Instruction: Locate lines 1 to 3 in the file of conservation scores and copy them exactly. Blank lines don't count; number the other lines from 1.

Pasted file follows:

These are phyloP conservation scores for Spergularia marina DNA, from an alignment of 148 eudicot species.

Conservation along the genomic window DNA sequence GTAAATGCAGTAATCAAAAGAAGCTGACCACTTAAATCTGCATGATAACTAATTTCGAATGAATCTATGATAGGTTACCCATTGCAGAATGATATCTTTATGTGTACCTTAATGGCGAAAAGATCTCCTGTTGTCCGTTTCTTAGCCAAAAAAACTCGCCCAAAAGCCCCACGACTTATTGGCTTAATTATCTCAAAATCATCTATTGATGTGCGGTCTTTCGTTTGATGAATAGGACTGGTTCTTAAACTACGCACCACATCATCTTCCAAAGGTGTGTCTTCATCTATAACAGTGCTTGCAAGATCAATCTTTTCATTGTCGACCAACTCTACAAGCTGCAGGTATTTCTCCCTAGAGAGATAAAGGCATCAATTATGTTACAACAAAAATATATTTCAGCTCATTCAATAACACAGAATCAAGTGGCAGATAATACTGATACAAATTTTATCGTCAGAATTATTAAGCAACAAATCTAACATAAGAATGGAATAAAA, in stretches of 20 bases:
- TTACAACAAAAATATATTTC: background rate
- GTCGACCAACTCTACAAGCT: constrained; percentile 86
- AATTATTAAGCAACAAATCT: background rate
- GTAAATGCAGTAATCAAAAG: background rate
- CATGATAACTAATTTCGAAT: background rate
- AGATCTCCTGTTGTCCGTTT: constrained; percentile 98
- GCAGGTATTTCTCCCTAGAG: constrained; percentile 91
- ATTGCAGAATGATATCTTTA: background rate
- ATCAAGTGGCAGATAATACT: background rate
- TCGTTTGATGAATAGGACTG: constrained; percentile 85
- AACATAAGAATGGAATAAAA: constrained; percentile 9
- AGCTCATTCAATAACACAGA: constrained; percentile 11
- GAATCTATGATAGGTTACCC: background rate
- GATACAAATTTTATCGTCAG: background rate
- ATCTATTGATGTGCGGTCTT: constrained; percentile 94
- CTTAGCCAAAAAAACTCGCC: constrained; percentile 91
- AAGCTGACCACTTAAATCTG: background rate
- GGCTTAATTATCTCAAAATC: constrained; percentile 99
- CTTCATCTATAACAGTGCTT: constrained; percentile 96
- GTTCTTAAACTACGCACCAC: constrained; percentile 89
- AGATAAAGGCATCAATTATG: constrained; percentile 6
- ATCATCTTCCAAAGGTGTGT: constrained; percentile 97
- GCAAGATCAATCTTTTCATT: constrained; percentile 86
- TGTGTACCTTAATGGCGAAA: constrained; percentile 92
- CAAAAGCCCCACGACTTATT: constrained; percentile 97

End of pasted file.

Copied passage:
These are phyloP conservation scores for Spergularia marina DNA, from an alignment of 148 eudicot species.

Conservation along the genomic window DNA sequence GTAAATGCAGTAATCAAAAGAAGCTGACCACTTAAATCTGCATGATAACTAATTTCGAATGAATCTATGATAGGTTACCCATTGCAGAATGATATCTTTATGTGTACCTTAATGGCGAAAAGATCTCCTGTTGTCCGTTTCTTAGCCAAAAAAACTCGCCCAAAAGCCCCACGACTTATTGGCTTAATTATCTCAAAATCATCTATTGATGTGCGGTCTTTCGTTTGATGAATAGGACTGGTTCTTAAACTACGCACCACATCATCTTCCAAAGGTGTGTCTTCATCTATAACAGTGCTTGCAAGATCAATCTTTTCATTGTCGACCAACTCTACAAGCTGCAGGTATTTCTCCCTAGAGAGATAAAGGCATCAATTATGTTACAACAAAAATATATTTCAGCTCATTCAATAACACAGAATCAAGTGGCAGATAATACTGATACAAATTTTATCGTCAGAATTATTAAGCAACAAATCTAACATAAGAATGGAATAAAA, in stretches of 20 bases:
- TTACAACAAAAATATATTTC: background rate